Is Historical Fiction a Good or Bad Thing?

HistoryI have a few writing posts on my site that are a little bit controversial.

One of those posts is my discussion around fan fiction, which you can read here. Every time—and I do mean every time—I share this article on Twitter or on a site it generates a response. (This is not surprising because people that read and write fan fiction come from a place of loving a story or an author. The debate is really around how best to show their love, what is appropriate and what isn’t, and who owns the story.)

On Saturday, I decided to re-tweet some of my writing articles, and just like clockwork I was getting responses to my fan fiction piece. One responder, Vanilla Rose (@MsVanillaRose), asked if that was not the same thing I was doing with my novel A Jane Austen Daydream. I quickly replied that my novel was historical fiction, a re-imagining of Jane’s life as one of her romantic and literary adventures.

It was after a few more tweet exchanges that Vanilla Rose said this, taking my breath away:

“…I think that inventing stuff about a person’s life is more problematic than playing with their work.”

Whoa…

The Granddaddy Genre

Historical fiction has a rich history.

ShakespeareShakespeare did it in many of his plays for examples. Yes, our great bard did a lot of “borrowing” of other’s work; they were not fan fiction, but outright thievery of others’ plots and characters for his own gain. And he also played with the facts of important events… like the history of his country and monarchy. A little bit gutsy, if you ask me.

It could be argued that his history plays are perfect examples of historical fiction, in which fictional characters are put into major historical moments and actual people and events are “tweaked” to fit his narrative. Consider his interpretation of Joan of Arc in Henry VI Part 1 as well as other historical individuals, or the inclusion of the fictional Falstaff in Henry IV Part 1, Henry IV Part 2, and Henry V.

We can go even further back with this important genre!

We know, for example, that there was a Trojan War. The ruins have been discovered. And while there were probably great warriors in the siege, the chance of a demigod named Achilles with only a heel for a weak spot was there is… well, how many demigods have you met? Or how many wooden horses have you seen that could hold an entire army?

Yes, it could be argued that Homer’s Iliad was a piece of historical fiction as well, taking real people and events and shaping them for his own narrative.

In the end (or beginning), historical fiction reaches all the way back to the start of storytelling with the tales that were simply told around a fire, taking actual events with added changes to convey morals or lessons for the listeners (adding in, as well, gods and fate). It gave those early lives meaning, making them bigger than what they saw simply around them.

You can see the art we love beginning there, at that fire, and then it building, changing, and becoming more complex as the years progress to our contemporary times. It could then be easily argued that historical fiction gave birth to multiple other genres from mythology to the contemporary steampunk.

To sum up, historical fiction is the granddaddy of all storytelling genres.

The Eternal Question

One of the great foundations of all storytelling is asking the question “What if.” Most stories for authors begin with this question. An idea forms out of that question which grows and grows… and grows as the author searches how to satisfactorily answer it.

The problem is it is hard to take such a simple question out of one’s own contemporary times, or even without considering the times before. For our imagination (no matter how much we don’t want to believe it) is rooted in what we know and what we see around us.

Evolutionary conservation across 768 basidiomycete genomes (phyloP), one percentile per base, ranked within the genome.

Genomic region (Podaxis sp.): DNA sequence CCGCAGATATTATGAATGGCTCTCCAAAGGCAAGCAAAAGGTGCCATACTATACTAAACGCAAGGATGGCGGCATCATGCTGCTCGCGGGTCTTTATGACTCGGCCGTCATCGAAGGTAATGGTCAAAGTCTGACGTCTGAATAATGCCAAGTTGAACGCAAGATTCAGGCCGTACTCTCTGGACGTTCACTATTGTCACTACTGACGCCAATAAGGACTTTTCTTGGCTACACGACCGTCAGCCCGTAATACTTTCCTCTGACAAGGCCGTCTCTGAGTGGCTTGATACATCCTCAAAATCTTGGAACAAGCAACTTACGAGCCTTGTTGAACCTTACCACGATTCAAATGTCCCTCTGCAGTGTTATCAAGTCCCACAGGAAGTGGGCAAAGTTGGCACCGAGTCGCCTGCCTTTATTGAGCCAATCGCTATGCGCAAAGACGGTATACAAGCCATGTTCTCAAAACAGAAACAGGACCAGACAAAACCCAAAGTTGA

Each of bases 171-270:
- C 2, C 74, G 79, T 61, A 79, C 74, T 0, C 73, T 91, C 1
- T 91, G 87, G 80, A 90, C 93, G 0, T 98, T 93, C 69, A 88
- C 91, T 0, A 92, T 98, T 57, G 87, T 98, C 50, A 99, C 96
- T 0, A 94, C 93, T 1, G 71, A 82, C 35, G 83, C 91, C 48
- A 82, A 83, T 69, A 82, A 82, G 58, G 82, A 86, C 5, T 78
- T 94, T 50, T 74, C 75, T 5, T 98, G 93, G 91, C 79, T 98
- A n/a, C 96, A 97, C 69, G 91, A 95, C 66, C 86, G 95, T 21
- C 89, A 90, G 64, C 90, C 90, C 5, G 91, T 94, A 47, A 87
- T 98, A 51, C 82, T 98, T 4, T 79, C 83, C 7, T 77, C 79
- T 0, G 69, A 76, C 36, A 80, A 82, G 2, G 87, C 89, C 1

Let me explain this better, even the most imaginative genres, like science fiction and fantasy, start in the time and world of their creator. How do I know this? Well, the best science fiction stories and fantasy stories are always those that give us a character, a moral issue, or an event that we can all relate to on some level. It’s how the writer takes us along on his journey, no matter how far he is going.

It may be funny to bring up Star Trek here, but consider any Star Trek episode you have ever seen (in any of the series). No matter how outlandish the world they are visiting, there is always something about the plot and dilemma that we can relate to on our own contemporary level.

As a storyteller, to be able to successfully ask the question of “What if” you need to accept that the facts on the ground (the ground you know as truth) can be changed, can be “adjusted.”

So, it could be stated that without historical fiction we would not have literature today. Because we would not have the capability to ask this all-important fictional question.

Who Owns a Life?

It is hard not to take Vanilla Rose’s quote above with personal dread. “I don’t want someone making up stuff about me!” we shout, remembering bad memories of junior high or high school and gossip.

Most of us have also had our ID or credit card info stolen at one time or another (I actually had it happen twice; the first time someone took out a Sears credit card with it and maxed it out, the second time the thief bought a cruise to go to Norway). Our lives and the facts around them feel more personal. The time we spend on this planet belong to us until we shuffle off this mortal coil, right?

When I began writing, I first experienced this apprehension around fiction from some of my friends, who would read my work looking for themselves in the pages. It’s not an ego thing that drove them to read my little stories differently from other readers, it’s a natural reaction. And I’m sure even to this day, people I know (or have known) read my books looking for themselves. Oh well…

Recently, I reviewed for WKAR’s Current State the new novel by Matthew Quick, The Good Luck of Right Now (you can read and listen to my review here). That novel is based around letters written to Richard Gere. The book goes farther than just using his name, the main character analyses and debates Richard Gere’s life throughout it. Because of Matthew Quick’s success I can’t imagine Richard Gere not being approached about this book before it was published.